Aaron Ehasz Quotes
Look, part of it is that those credits have a list of names of people who work so hard on the show. They do amazing visionary work on 'Dragon Prince'. And Netflix lets you skip those credits so easily. We wanted to give people a reason to enjoy the credits.
We learned that there was a super intelligent, passionate audience that wanted material that was nuanced and detailed and authentic.
The animators working with these 3D models, they're artists, right? They're great at what they do. They're artful in how they move characters about.
Fantasy stories have almost always been very white and European-focused, and we wanted to tell a story that would feel both more modern and more global. We wanted to attract a diverse audience.
It is a labor of love, but there is a lot of labor, especially when you're trying to build a big, epic world with lots of details and a kind of physics of magic that makes some sense and actually has some rules to it.
People can do bad things for good reasons, or for what they think are good reasons.
Our experience on 'Avatar' heavily influenced how we approached 'The Dragon Prince' and how we built our team.
We have a writing process that's very much you try to create the character in a complicated way and then you let the story lead you to discovering who the character is in a natural way.
Wonderstorm is a new company and 'The Dragon Prince' is our first kind of big, exciting story that we're trying to bring to an audience.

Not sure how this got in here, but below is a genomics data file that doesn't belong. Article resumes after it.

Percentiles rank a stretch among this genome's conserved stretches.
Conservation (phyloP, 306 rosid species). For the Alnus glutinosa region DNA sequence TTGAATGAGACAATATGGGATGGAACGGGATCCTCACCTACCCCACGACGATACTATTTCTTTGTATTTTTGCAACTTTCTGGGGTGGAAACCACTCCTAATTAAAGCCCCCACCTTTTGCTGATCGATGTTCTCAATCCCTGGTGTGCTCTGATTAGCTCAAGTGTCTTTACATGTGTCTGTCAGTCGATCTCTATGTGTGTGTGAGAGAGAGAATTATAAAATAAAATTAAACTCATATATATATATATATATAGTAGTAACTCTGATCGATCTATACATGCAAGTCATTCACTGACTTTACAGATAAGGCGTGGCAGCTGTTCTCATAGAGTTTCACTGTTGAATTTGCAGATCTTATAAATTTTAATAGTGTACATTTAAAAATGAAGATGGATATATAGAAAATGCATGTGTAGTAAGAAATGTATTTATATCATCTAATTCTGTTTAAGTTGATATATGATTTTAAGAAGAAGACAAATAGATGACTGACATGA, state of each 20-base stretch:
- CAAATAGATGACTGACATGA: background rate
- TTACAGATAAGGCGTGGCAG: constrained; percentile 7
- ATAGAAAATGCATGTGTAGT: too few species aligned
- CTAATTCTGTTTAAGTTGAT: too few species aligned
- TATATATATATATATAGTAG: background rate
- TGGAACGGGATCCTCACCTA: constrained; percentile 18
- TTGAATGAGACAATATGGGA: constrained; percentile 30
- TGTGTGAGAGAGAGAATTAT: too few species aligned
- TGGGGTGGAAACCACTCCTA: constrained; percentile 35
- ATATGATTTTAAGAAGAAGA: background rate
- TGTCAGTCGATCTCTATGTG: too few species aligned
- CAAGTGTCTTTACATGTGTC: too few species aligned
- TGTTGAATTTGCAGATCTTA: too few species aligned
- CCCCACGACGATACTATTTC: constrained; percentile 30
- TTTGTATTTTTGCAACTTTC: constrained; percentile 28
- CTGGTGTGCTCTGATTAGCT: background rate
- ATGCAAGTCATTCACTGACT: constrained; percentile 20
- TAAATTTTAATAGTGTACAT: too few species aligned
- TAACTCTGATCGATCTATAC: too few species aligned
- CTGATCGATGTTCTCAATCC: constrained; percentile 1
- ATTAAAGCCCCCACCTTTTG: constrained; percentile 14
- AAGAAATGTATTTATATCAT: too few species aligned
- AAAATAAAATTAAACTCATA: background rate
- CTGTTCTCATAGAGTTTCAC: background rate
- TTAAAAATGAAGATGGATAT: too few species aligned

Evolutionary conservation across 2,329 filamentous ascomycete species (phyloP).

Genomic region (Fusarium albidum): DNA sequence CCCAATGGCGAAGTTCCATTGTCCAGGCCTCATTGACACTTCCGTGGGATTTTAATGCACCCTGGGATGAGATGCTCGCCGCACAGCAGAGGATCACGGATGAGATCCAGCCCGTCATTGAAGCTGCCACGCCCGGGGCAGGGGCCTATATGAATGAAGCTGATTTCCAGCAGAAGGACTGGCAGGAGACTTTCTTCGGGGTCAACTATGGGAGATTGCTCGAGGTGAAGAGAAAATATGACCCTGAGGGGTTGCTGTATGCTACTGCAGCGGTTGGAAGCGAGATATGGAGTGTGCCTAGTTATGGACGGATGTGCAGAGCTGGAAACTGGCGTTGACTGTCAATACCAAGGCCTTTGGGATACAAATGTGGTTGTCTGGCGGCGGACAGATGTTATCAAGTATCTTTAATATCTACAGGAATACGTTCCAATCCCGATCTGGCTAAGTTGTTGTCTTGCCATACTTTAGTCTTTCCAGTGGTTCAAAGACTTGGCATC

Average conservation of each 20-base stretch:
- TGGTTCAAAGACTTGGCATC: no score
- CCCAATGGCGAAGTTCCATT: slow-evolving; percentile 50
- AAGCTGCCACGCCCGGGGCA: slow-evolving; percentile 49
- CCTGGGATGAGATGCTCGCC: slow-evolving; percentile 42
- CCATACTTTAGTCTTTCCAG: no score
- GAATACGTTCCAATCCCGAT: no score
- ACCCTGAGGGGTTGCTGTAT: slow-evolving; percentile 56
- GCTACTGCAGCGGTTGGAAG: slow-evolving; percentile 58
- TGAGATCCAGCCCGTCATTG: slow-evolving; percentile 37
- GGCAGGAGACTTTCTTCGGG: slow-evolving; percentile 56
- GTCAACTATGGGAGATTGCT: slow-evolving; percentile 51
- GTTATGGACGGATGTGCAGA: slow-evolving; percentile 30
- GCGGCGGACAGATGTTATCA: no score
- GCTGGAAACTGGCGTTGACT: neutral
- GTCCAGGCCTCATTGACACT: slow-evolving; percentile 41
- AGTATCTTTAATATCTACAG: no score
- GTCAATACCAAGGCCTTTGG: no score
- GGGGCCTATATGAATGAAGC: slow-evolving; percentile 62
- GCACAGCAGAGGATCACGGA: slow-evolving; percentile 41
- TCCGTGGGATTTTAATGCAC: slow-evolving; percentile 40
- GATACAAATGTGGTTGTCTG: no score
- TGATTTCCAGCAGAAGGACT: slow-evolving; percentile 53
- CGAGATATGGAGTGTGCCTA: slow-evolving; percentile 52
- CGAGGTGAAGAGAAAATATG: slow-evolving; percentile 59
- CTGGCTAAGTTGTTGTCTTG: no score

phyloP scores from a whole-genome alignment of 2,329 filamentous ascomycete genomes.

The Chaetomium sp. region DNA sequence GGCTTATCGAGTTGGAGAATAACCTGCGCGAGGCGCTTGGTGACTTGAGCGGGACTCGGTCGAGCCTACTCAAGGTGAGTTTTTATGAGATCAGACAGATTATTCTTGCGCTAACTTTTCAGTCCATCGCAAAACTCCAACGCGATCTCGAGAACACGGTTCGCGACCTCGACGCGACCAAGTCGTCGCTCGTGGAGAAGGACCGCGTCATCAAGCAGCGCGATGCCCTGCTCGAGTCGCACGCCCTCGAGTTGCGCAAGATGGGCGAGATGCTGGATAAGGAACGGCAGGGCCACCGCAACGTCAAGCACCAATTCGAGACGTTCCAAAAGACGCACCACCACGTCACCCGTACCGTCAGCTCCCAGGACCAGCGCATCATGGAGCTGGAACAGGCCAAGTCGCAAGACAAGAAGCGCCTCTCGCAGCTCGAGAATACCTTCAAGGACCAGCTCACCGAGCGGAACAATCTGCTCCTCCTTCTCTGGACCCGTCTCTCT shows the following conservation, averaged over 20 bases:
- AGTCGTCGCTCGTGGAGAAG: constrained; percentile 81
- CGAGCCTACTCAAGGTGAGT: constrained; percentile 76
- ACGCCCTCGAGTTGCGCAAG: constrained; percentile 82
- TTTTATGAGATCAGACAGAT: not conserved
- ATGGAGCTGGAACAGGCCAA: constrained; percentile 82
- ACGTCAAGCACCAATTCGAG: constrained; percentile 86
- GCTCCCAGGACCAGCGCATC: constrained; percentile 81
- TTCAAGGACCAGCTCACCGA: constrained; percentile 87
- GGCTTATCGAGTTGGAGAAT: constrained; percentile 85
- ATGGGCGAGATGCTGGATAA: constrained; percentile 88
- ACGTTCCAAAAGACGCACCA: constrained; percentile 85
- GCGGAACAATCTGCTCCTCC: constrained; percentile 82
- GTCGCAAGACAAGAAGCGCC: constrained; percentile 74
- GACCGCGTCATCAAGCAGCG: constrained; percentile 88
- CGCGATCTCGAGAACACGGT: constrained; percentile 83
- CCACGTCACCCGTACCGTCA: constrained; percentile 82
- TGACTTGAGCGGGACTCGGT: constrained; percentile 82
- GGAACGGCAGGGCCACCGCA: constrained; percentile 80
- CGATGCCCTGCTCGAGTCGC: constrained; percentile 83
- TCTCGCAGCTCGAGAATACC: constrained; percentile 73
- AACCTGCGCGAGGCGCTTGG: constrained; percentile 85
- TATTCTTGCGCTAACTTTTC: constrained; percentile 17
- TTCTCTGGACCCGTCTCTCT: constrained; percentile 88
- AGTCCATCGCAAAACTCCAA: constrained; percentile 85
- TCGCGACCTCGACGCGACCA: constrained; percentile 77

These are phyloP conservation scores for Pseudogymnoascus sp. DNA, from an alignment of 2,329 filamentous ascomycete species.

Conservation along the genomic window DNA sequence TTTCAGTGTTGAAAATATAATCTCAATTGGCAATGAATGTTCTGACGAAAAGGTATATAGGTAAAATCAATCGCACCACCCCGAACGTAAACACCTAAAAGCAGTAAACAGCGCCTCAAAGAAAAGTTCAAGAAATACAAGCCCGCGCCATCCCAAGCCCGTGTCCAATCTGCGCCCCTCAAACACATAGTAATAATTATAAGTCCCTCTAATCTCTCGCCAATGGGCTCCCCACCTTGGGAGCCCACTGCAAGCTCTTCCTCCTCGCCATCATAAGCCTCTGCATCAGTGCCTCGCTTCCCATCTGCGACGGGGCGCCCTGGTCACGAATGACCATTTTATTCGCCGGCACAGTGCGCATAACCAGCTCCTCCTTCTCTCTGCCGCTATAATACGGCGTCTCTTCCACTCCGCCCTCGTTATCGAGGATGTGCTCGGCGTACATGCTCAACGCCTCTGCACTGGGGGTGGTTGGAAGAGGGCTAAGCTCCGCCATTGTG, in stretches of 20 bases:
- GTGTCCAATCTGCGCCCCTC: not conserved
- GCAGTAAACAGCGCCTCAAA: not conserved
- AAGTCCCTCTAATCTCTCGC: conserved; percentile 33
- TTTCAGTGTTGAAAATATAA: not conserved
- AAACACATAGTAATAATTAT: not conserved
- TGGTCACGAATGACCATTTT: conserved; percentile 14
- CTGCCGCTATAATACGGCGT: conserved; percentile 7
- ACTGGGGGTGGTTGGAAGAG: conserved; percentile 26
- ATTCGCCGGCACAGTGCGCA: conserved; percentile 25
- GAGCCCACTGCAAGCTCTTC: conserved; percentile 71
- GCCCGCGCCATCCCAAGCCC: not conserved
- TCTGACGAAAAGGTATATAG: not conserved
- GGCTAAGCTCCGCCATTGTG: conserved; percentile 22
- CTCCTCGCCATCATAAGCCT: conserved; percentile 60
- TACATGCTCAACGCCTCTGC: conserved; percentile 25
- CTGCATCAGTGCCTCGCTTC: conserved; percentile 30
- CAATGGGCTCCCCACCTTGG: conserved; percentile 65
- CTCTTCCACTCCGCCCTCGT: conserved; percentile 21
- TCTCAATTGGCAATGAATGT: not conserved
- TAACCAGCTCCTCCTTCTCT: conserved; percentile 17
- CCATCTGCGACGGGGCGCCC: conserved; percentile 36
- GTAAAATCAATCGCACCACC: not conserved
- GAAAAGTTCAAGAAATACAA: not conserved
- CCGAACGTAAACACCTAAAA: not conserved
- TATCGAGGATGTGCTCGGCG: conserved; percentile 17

Yeah, so when 'Avatar' came out, the social media world and the idea of fan communities were very new. There were forums and you could obviously go to conventions and talk to people, but it wasn't as clear or easy.
We have a wonderful head of social media and community, Danika Harrod, who has a knowledge of community that's really authentic, and she just loves connecting with people and she's very empathetic to what fans might want.
On 'Avatar', I learned that it's worth taking some risks and doing some weird little things with characters or having an off-joke here and there, even if it's only for 5 percent of the audience.
I'm not a moral relativist, I do think at the end of the day there's right and wrong, there's good intentions, and then there's bad paths that you can go on even if you have good intentions and we believe that.
One of the great things about now vs. 10 or 12 years ago is we can see how the audience responds and the audience has an opportunity to be a community that engages each other and engages us and we're excited for that conversation.
The characters don't all have to be likable, and they don't all have to be hateable. As long as it's interesting and you connect to them and they resonate with you and you want to find out what happens and it feels authentic, then we have something.
On 'The Dragon Prince', we wanted to push that even more to leverage the strengths of a CG and 3D pipeline. We wanted details on the character designs, in the costumes and sets, that you really can't get in traditional 2D animation.